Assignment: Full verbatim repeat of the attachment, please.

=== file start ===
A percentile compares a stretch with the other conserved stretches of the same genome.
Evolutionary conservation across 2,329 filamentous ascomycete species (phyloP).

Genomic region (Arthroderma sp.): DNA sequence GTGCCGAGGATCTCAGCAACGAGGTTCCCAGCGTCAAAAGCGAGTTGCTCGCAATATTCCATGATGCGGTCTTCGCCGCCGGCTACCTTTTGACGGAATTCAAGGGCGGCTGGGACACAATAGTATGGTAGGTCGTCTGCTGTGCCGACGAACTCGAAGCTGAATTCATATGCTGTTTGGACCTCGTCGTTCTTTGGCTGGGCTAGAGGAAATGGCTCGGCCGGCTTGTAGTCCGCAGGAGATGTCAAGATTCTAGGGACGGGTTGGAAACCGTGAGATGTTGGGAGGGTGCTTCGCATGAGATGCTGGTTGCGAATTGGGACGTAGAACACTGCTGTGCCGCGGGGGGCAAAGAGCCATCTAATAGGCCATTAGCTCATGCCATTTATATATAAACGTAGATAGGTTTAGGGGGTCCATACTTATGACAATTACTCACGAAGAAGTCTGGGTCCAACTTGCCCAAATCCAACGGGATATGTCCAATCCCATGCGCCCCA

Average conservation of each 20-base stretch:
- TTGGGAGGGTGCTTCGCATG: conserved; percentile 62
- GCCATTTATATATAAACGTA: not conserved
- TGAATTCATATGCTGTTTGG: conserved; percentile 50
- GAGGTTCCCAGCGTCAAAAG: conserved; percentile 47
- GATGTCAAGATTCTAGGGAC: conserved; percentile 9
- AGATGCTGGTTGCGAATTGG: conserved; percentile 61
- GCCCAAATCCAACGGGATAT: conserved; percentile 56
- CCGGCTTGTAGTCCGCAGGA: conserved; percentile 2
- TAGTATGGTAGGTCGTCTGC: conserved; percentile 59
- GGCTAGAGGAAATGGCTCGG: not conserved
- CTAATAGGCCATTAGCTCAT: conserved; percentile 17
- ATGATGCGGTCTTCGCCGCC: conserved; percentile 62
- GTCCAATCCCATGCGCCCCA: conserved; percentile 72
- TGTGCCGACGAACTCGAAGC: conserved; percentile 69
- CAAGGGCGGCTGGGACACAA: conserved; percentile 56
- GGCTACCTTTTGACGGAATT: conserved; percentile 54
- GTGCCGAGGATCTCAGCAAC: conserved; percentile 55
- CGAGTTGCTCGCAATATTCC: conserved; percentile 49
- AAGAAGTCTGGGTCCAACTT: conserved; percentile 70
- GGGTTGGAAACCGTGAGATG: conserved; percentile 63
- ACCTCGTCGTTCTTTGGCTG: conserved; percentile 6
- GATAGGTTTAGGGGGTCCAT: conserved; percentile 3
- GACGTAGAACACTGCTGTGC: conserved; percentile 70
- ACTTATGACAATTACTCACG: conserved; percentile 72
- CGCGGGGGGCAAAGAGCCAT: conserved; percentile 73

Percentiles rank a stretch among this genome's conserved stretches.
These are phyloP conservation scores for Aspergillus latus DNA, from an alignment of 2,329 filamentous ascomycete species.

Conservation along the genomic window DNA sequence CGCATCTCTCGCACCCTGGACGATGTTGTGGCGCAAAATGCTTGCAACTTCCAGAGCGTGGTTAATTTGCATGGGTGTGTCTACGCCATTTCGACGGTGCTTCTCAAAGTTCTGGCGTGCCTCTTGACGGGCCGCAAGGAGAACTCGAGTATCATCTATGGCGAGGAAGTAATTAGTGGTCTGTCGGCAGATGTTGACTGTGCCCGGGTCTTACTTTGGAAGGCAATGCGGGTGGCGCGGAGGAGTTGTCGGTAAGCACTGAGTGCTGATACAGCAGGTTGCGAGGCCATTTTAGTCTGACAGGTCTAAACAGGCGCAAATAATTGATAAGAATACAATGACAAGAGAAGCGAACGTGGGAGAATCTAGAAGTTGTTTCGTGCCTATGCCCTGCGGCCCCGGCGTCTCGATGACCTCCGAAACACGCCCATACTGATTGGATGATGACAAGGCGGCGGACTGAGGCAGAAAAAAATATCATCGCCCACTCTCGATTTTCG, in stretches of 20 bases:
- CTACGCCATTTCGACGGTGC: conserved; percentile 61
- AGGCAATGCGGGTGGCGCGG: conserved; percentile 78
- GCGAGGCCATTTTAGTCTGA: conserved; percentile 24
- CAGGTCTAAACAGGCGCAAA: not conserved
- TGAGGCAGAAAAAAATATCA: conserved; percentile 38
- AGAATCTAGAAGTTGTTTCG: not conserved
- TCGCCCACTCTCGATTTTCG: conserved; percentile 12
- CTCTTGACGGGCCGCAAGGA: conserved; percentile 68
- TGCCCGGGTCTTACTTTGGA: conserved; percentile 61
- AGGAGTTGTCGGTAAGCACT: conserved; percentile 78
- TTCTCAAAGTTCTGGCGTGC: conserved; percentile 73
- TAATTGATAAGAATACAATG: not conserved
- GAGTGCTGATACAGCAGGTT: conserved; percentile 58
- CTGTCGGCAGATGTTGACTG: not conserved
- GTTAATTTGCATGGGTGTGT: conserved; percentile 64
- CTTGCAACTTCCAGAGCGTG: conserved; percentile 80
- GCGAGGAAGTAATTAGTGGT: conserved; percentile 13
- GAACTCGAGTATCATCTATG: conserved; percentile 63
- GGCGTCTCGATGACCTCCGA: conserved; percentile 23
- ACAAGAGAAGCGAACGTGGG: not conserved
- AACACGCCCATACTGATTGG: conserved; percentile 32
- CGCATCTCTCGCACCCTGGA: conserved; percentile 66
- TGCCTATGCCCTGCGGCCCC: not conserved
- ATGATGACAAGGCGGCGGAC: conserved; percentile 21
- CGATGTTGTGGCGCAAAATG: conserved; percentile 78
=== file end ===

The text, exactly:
A percentile compares a stretch with the other conserved stretches of the same genome.
Evolutionary conservation across 2,329 filamentous ascomycete species (phyloP).

Genomic region (Arthroderma sp.): DNA sequence GTGCCGAGGATCTCAGCAACGAGGTTCCCAGCGTCAAAAGCGAGTTGCTCGCAATATTCCATGATGCGGTCTTCGCCGCCGGCTACCTTTTGACGGAATTCAAGGGCGGCTGGGACACAATAGTATGGTAGGTCGTCTGCTGTGCCGACGAACTCGAAGCTGAATTCATATGCTGTTTGGACCTCGTCGTTCTTTGGCTGGGCTAGAGGAAATGGCTCGGCCGGCTTGTAGTCCGCAGGAGATGTCAAGATTCTAGGGACGGGTTGGAAACCGTGAGATGTTGGGAGGGTGCTTCGCATGAGATGCTGGTTGCGAATTGGGACGTAGAACACTGCTGTGCCGCGGGGGGCAAAGAGCCATCTAATAGGCCATTAGCTCATGCCATTTATATATAAACGTAGATAGGTTTAGGGGGTCCATACTTATGACAATTACTCACGAAGAAGTCTGGGTCCAACTTGCCCAAATCCAACGGGATATGTCCAATCCCATGCGCCCCA

Average conservation of each 20-base stretch:
- TTGGGAGGGTGCTTCGCATG: conserved; percentile 62
- GCCATTTATATATAAACGTA: not conserved
- TGAATTCATATGCTGTTTGG: conserved; percentile 50
- GAGGTTCCCAGCGTCAAAAG: conserved; percentile 47
- GATGTCAAGATTCTAGGGAC: conserved; percentile 9
- AGATGCTGGTTGCGAATTGG: conserved; percentile 61
- GCCCAAATCCAACGGGATAT: conserved; percentile 56
- CCGGCTTGTAGTCCGCAGGA: conserved; percentile 2
- TAGTATGGTAGGTCGTCTGC: conserved; percentile 59
- GGCTAGAGGAAATGGCTCGG: not conserved
- CTAATAGGCCATTAGCTCAT: conserved; percentile 17
- ATGATGCGGTCTTCGCCGCC: conserved; percentile 62
- GTCCAATCCCATGCGCCCCA: conserved; percentile 72
- TGTGCCGACGAACTCGAAGC: conserved; percentile 69
- CAAGGGCGGCTGGGACACAA: conserved; percentile 56
- GGCTACCTTTTGACGGAATT: conserved; percentile 54
- GTGCCGAGGATCTCAGCAAC: conserved; percentile 55
- CGAGTTGCTCGCAATATTCC: conserved; percentile 49
- AAGAAGTCTGGGTCCAACTT: conserved; percentile 70
- GGGTTGGAAACCGTGAGATG: conserved; percentile 63
- ACCTCGTCGTTCTTTGGCTG: conserved; percentile 6
- GATAGGTTTAGGGGGTCCAT: conserved; percentile 3
- GACGTAGAACACTGCTGTGC: conserved; percentile 70
- ACTTATGACAATTACTCACG: conserved; percentile 72
- CGCGGGGGGCAAAGAGCCAT: conserved; percentile 73

Percentiles rank a stretch among this genome's conserved stretches.
These are phyloP conservation scores for Aspergillus latus DNA, from an alignment of 2,329 filamentous ascomycete species.

Conservation along the genomic window DNA sequence CGCATCTCTCGCACCCTGGACGATGTTGTGGCGCAAAATGCTTGCAACTTCCAGAGCGTGGTTAATTTGCATGGGTGTGTCTACGCCATTTCGACGGTGCTTCTCAAAGTTCTGGCGTGCCTCTTGACGGGCCGCAAGGAGAACTCGAGTATCATCTATGGCGAGGAAGTAATTAGTGGTCTGTCGGCAGATGTTGACTGTGCCCGGGTCTTACTTTGGAAGGCAATGCGGGTGGCGCGGAGGAGTTGTCGGTAAGCACTGAGTGCTGATACAGCAGGTTGCGAGGCCATTTTAGTCTGACAGGTCTAAACAGGCGCAAATAATTGATAAGAATACAATGACAAGAGAAGCGAACGTGGGAGAATCTAGAAGTTGTTTCGTGCCTATGCCCTGCGGCCCCGGCGTCTCGATGACCTCCGAAACACGCCCATACTGATTGGATGATGACAAGGCGGCGGACTGAGGCAGAAAAAAATATCATCGCCCACTCTCGATTTTCG, in stretches of 20 bases:
- CTACGCCATTTCGACGGTGC: conserved; percentile 61
- AGGCAATGCGGGTGGCGCGG: conserved; percentile 78
- GCGAGGCCATTTTAGTCTGA: conserved; percentile 24
- CAGGTCTAAACAGGCGCAAA: not conserved
- TGAGGCAGAAAAAAATATCA: conserved; percentile 38
- AGAATCTAGAAGTTGTTTCG: not conserved
- TCGCCCACTCTCGATTTTCG: conserved; percentile 12
- CTCTTGACGGGCCGCAAGGA: conserved; percentile 68
- TGCCCGGGTCTTACTTTGGA: conserved; percentile 61
- AGGAGTTGTCGGTAAGCACT: conserved; percentile 78
- TTCTCAAAGTTCTGGCGTGC: conserved; percentile 73
- TAATTGATAAGAATACAATG: not conserved
- GAGTGCTGATACAGCAGGTT: conserved; percentile 58
- CTGTCGGCAGATGTTGACTG: not conserved
- GTTAATTTGCATGGGTGTGT: conserved; percentile 64
- CTTGCAACTTCCAGAGCGTG: conserved; percentile 80
- GCGAGGAAGTAATTAGTGGT: conserved; percentile 13
- GAACTCGAGTATCATCTATG: conserved; percentile 63
- GGCGTCTCGATGACCTCCGA: conserved; percentile 23
- ACAAGAGAAGCGAACGTGGG: not conserved
- AACACGCCCATACTGATTGG: conserved; percentile 32
- CGCATCTCTCGCACCCTGGA: conserved; percentile 66
- TGCCTATGCCCTGCGGCCCC: not conserved
- ATGATGACAAGGCGGCGGAC: conserved; percentile 21
- CGATGTTGTGGCGCAAAATG: conserved; percentile 78